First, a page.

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Since I started this column in 2011, one of the most common questions I’ve received from readers is, “How valuable is a figure of Wrestler X in the wrong package?”
For the longest time, this was a common occurrence and an honest mistake; just like one baseball player’s stats may wind up on the back of another player’s card, companies like Jakks Pacific occasionally put wrestling figures in the wrong packaging.
But over the last few years, mispackaged figures are more often the result of scammers, cheats and thieves. More and more often, these individuals are buying expensive figures and taking them home, opening them, and replacing the figure with a junky old figure. Among other terms, these have become known as “swaps” to collectors.
This repackaging most often occurs with Mattel WWE Elite figures. These figures are more expensive than basic figures ($20 compared to $10) and are more detailed, with more points of articulation, better head sculpts and more accessories, such as a robe, T-shirt or title belt.
Elite figures are designed to appeal to collectors. They come in boxes with windows that allow a better view of the figure, whereas basic figures come on a more traditional basic card with a plastic blister. Because of this, Elite figure packaging can easily be reopened and the figure replaced. When a person does this and returns the figure to the store, the employee working at customer service often doesn’t know enough to spot the swap.
A gallery of more than 300 of these awful swaps are available from Heroes & Legends on Facebook at Facebook.com/HLProWrestling.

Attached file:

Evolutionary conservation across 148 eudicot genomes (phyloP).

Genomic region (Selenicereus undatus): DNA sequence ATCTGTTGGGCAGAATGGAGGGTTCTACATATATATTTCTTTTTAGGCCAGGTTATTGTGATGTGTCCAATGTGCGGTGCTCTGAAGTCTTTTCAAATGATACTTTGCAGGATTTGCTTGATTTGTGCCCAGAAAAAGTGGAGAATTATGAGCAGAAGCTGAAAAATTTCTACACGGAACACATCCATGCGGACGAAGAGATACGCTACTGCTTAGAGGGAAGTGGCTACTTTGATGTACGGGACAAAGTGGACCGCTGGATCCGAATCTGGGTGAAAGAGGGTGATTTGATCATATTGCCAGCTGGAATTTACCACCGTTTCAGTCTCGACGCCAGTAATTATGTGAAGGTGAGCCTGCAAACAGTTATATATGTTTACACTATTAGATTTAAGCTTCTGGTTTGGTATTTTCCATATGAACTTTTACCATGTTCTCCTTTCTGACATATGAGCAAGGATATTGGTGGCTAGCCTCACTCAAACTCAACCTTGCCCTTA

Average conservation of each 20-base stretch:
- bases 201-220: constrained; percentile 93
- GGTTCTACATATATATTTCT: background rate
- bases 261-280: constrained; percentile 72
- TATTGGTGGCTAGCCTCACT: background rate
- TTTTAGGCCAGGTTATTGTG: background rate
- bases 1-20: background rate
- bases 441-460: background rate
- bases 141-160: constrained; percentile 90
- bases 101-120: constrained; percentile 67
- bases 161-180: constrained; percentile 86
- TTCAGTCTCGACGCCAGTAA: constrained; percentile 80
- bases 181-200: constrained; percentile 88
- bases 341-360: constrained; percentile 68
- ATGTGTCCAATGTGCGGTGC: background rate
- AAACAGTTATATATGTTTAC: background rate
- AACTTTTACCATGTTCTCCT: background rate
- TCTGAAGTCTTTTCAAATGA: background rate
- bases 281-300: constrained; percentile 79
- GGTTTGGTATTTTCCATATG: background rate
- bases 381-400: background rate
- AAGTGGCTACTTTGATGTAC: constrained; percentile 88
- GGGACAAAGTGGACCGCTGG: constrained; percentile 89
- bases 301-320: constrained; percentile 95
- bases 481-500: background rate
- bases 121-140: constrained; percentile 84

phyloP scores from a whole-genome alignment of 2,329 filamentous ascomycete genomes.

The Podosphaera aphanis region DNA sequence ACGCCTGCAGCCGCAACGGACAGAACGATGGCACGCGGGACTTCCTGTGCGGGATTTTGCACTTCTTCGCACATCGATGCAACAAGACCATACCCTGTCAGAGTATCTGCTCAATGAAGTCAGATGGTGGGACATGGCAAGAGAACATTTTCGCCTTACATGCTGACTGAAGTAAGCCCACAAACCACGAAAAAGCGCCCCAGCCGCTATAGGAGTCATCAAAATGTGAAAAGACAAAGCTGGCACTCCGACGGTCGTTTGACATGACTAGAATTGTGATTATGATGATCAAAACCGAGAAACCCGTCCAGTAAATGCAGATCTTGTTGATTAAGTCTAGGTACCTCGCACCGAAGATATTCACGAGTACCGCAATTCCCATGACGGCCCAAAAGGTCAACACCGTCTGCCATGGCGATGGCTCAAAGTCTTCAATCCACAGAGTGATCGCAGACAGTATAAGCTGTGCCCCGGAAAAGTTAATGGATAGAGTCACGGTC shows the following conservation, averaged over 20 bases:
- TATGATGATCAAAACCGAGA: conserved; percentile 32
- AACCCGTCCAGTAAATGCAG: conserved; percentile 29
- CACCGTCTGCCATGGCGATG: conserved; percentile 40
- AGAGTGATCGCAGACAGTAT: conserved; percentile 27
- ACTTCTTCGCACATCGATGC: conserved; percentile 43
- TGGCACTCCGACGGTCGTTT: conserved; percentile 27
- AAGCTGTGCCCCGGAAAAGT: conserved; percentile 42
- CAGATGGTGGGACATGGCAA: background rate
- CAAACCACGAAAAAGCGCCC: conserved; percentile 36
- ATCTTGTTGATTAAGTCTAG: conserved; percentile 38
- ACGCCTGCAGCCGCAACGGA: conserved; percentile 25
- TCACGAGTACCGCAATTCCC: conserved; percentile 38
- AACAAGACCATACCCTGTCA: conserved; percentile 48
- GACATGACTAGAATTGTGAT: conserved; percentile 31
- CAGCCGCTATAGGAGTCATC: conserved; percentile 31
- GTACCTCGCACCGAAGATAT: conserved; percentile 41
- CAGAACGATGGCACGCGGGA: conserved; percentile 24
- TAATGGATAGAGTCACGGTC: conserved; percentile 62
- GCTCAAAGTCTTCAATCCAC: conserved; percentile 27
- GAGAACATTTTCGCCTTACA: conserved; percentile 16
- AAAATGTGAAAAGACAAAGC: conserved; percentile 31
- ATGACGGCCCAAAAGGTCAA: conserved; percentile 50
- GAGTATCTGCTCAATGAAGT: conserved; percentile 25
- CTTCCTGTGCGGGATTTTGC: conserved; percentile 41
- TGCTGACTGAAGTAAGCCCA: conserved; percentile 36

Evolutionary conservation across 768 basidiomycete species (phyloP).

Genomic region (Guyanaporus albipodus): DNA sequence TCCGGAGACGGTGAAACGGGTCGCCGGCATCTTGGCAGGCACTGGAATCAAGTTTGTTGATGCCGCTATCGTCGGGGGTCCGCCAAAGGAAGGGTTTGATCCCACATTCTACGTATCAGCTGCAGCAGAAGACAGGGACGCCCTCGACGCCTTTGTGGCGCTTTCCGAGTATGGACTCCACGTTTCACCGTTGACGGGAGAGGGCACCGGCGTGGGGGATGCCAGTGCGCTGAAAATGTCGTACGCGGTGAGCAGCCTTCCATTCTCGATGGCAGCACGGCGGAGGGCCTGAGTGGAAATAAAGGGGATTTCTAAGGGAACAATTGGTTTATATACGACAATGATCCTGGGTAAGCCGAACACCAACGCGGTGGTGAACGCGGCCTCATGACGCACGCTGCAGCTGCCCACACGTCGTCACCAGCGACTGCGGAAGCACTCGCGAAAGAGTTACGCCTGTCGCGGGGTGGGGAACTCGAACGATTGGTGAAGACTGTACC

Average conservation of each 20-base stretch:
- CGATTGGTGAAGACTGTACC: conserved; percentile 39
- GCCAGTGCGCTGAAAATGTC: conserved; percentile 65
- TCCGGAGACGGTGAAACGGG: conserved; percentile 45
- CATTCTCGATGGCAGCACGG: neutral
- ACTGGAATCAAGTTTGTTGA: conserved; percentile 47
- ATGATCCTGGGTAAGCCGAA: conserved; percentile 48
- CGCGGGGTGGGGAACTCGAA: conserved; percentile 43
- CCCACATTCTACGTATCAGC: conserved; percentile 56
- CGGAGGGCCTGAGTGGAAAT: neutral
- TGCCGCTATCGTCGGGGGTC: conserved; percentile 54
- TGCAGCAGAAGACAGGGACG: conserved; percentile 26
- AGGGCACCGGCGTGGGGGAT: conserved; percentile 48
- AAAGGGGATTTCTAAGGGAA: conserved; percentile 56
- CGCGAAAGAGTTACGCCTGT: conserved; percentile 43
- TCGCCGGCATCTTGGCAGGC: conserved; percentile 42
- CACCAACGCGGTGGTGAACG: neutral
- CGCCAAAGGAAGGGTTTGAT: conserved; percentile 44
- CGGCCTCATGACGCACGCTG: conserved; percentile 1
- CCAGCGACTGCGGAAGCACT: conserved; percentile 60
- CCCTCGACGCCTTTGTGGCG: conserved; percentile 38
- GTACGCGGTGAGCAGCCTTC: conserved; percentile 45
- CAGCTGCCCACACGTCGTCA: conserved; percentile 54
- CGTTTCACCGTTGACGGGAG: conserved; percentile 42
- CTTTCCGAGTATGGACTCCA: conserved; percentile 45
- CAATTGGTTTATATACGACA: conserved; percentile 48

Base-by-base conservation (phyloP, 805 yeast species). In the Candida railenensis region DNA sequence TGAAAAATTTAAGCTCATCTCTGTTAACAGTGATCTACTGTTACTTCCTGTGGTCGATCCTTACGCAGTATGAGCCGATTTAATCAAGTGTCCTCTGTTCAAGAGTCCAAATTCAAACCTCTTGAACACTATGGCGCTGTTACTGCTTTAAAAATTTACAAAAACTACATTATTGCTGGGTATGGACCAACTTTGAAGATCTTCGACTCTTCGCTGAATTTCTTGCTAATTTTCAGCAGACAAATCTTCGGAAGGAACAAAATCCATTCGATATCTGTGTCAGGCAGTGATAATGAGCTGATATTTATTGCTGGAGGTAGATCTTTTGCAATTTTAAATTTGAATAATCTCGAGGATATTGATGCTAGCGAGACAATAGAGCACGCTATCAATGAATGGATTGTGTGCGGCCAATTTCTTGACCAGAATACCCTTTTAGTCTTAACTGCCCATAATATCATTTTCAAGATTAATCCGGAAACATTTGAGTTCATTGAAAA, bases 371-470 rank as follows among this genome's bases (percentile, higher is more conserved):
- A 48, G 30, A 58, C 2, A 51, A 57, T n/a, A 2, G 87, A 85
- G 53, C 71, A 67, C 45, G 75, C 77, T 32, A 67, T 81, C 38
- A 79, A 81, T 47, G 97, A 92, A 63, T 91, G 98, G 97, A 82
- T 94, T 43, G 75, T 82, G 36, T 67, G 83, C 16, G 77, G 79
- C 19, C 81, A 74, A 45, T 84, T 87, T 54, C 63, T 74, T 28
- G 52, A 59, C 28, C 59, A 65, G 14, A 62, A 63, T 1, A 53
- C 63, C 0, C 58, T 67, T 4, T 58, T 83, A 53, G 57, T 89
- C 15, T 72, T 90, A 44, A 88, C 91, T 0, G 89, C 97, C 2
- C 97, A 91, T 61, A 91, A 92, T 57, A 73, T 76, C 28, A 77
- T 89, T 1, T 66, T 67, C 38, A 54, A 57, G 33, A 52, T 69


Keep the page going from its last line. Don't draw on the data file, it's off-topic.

Sometimes the swaps might not be very obvious to the untrained eye. Some unscrupulous person may buy a $20 Elite figure of Charlotte Flair, take it home and replace it with an old $10 basic figure. Collector @nyrbfan15 on Twitter posted a picture of a fairly recent Elite figure of Triple H repackaged in an Elite Series 50 package for the Warlord.
Torch reader @CeeHawk on Twitter recently shared pictures of an old Jimmy Snuka figure swapped into a box of a new Elite Flashback figure of Yokozuna. Oddly enough, the person took the time to wrap the Snuka figure in the robe that came with the more expensive Yokozuna.
Other swaps are more blatant, to the point where it’s hard to believe nobody caught the discrepancy before replacing the returned figure on the shelf. Twitter user @52pointsofart recently shared a photo of what was supposed to be an Elite Series 54 figure of Rich Swann – but in the box was an old, beat up Jakks Figure of Bobby Lashley, with a random Goldust T-shirt also stuffed in the package.
One of the worst examples of figure swapping was posted recently by Jef Toon (@FullyPoseable): a figure that consisted of a Ric Flair body and a Kane head with a moustache drawn on that was repackaged on an Iron Sheik card.
Figure swapping isn’t unique to wrestling toys; any time there is a higher end toy in a re-sealable box or package, someone will inevitably try to pull a scam. Torch reader Mike the Cleaner on Twitter recently posted a picture of a toy of Giant Man crammed into a Marvel Legends box for Deadpool – even though the Giant Man figure was about twice the size of the box, with the head and legs breaking through the packaging and sticking out.
For the most part, collectors aren’t going to be caught off guard by these types of swaps. Unfortunately, kids and parents who buy a $20 figure may end up with some junk swap and not even realize it.
If you happen to come across a figure like this that looks suspicious, take it to customer service and make them aware of the swap. Multiple collectors have posted stories of finding a bad swap, turning it in to customer service and then finding it right back on the shelf, so be persistent if you see that happen.
Have you seen a bad figure swap that you’d like to share with other Torch readers? Tweet them to @MMooreWriter using the hashtags #TorchSwaps or #FigLife.
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PWTorch Collectibles Specialist Michael Moore can be reached at firstname.lastname@example.org. Follow him on Twitter @MMooreWriter.